The photo below shows one example of a bed construction, ready for the earth to be mounded on the top. I already have a source of partially-rotted wood for free from close by in Sombrun, which would be ample for my needs. The main drawback to this idea is that I would need to have a mechanical digger on site to create the trenches for the biomass. This is not ideal, from a soil compaction point of view, but there would be too much to do by hand, and a mini-digger on caterpillar tracks would be sufficient and would keep any damage to a minimum.
Photo source: Wikipedia, in the public domain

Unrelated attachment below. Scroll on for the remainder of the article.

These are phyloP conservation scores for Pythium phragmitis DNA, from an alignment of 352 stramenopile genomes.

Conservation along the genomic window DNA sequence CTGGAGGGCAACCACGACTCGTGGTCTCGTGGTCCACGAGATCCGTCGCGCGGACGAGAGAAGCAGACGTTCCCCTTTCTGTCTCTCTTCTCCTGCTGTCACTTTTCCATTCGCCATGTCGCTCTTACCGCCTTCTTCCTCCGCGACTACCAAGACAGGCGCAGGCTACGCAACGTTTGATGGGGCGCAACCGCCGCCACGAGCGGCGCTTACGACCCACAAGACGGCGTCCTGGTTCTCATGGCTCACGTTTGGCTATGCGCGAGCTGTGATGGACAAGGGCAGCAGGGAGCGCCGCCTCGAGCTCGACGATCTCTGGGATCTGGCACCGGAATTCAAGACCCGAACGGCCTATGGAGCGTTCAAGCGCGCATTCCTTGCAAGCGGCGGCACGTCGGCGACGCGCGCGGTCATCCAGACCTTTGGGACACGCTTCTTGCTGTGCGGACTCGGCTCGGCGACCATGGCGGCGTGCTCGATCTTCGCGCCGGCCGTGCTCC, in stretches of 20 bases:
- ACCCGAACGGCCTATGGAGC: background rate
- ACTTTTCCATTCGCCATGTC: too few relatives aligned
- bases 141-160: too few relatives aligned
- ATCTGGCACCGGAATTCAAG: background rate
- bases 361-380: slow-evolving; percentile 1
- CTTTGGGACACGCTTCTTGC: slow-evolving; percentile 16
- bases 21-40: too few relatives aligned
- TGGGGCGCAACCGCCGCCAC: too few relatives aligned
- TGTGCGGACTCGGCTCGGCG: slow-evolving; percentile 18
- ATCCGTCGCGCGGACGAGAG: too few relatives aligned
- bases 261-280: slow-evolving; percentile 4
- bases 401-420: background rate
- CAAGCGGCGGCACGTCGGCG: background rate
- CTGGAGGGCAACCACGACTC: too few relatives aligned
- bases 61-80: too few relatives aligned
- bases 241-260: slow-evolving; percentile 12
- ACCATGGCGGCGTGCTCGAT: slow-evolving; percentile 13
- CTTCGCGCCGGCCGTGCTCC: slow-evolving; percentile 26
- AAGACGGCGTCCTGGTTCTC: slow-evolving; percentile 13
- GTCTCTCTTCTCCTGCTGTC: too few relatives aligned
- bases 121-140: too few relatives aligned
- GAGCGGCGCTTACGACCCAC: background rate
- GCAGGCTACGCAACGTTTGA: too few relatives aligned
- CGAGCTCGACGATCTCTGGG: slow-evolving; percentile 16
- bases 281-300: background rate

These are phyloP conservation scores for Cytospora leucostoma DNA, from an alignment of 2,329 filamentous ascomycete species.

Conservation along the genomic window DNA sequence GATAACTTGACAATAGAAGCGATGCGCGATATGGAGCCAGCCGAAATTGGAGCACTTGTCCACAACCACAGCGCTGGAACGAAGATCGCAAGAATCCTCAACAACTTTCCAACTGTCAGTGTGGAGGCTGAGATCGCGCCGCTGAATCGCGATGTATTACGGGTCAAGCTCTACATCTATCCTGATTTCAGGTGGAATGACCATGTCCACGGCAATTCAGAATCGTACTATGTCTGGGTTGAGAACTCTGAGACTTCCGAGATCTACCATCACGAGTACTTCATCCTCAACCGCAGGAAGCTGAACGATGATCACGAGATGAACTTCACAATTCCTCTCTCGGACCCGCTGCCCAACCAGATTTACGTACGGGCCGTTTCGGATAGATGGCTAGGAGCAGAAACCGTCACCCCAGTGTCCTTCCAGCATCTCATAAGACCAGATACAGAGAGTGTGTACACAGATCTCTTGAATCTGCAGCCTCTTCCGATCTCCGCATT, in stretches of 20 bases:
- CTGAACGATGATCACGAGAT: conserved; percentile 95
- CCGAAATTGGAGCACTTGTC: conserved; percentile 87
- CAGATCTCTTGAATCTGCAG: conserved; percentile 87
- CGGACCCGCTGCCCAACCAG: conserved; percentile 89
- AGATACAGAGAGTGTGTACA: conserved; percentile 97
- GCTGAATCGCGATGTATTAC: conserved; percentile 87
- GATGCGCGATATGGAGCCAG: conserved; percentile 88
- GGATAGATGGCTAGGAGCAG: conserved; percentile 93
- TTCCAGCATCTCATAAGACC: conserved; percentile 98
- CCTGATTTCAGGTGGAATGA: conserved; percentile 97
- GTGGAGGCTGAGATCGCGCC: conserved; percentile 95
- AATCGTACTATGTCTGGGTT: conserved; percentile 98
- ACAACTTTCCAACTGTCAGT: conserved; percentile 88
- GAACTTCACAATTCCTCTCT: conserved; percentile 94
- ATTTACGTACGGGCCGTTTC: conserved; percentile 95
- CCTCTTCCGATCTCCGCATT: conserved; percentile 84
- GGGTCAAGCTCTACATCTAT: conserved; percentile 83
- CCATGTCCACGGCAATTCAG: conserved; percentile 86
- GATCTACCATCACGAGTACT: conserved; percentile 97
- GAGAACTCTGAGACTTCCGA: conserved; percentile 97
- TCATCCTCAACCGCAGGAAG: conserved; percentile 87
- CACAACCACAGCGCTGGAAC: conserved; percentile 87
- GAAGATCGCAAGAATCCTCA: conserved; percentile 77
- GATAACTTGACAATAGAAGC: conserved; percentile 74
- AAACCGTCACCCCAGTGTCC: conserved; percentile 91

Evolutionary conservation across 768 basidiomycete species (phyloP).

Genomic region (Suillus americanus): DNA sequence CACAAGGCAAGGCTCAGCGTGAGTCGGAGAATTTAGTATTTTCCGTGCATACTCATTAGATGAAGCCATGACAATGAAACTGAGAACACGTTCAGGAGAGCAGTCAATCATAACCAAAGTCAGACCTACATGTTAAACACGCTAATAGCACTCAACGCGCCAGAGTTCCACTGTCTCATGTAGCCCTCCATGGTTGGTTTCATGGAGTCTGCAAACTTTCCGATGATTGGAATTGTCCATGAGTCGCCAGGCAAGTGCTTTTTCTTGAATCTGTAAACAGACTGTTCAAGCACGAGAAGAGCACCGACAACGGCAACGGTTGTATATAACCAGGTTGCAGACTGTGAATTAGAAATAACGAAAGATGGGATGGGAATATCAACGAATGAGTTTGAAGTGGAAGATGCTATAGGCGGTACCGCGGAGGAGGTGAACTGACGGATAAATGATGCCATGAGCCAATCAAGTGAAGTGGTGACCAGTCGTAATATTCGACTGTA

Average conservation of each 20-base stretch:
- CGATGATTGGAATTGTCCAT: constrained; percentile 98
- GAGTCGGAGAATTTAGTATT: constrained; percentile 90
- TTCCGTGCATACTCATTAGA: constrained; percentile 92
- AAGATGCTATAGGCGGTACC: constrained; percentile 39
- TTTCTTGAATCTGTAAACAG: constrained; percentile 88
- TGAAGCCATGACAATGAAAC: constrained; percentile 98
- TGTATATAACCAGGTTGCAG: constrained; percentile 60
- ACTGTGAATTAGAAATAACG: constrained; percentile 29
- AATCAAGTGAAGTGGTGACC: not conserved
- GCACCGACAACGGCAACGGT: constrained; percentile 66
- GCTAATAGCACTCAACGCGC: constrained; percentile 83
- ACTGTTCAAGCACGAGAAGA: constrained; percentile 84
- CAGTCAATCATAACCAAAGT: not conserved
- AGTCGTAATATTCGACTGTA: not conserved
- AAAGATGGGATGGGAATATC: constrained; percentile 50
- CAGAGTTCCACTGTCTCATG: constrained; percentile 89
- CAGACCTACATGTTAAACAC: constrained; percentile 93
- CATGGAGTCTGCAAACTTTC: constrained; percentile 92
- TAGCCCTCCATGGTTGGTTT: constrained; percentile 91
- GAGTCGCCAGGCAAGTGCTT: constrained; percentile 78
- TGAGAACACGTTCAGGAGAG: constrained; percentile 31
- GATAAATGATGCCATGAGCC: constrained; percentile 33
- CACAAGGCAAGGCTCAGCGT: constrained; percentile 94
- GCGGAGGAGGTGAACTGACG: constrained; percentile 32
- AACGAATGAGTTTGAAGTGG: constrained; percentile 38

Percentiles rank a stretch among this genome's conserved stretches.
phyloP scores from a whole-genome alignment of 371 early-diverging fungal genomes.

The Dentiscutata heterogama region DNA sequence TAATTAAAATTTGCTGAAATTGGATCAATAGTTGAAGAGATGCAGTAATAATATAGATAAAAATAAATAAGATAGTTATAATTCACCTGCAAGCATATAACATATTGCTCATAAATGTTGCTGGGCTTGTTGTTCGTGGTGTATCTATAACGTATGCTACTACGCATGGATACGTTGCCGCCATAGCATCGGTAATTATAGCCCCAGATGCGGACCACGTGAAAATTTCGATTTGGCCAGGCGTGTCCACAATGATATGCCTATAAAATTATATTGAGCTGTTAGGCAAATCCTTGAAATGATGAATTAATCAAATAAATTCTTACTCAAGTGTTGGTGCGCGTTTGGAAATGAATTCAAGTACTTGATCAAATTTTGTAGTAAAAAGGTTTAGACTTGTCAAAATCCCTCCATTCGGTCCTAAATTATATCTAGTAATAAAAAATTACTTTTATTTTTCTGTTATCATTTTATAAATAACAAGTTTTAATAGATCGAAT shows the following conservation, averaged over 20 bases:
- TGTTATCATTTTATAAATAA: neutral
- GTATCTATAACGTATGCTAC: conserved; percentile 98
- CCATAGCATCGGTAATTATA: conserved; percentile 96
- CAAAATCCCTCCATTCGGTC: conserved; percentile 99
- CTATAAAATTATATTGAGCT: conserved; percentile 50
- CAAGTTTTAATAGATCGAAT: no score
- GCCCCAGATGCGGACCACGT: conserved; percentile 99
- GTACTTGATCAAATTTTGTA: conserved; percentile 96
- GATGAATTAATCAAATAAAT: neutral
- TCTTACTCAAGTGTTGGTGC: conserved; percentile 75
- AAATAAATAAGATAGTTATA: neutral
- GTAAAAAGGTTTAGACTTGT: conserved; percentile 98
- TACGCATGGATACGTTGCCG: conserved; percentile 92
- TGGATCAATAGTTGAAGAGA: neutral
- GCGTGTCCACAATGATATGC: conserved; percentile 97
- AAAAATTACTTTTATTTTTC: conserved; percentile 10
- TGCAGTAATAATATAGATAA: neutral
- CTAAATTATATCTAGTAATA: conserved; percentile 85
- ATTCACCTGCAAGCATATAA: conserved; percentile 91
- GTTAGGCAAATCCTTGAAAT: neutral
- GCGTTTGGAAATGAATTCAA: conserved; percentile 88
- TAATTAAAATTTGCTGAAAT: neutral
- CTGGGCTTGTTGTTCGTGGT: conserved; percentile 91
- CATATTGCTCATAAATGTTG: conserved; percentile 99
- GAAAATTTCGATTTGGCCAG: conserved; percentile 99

Another idea I have had is to increase the ‘pioneer’ cover here. A naturally developing forest always starts with pioneer species, which are gradually displaced or die off as the true forest species take over. They pave the way, and this is called ‘forest succession’. The pioneers are useful because they grow quickly, colonise the land, increase the water retention and mineral content of the soil, provide habitat for increasing biodiversity, and are often nitrogen-fixing (in today’s gardening parlance, they are called ‘invasive species’!). Common examples of pioneer plants are acacia, blackthorn, goat willow and bramble, plus the two given in next paragraph.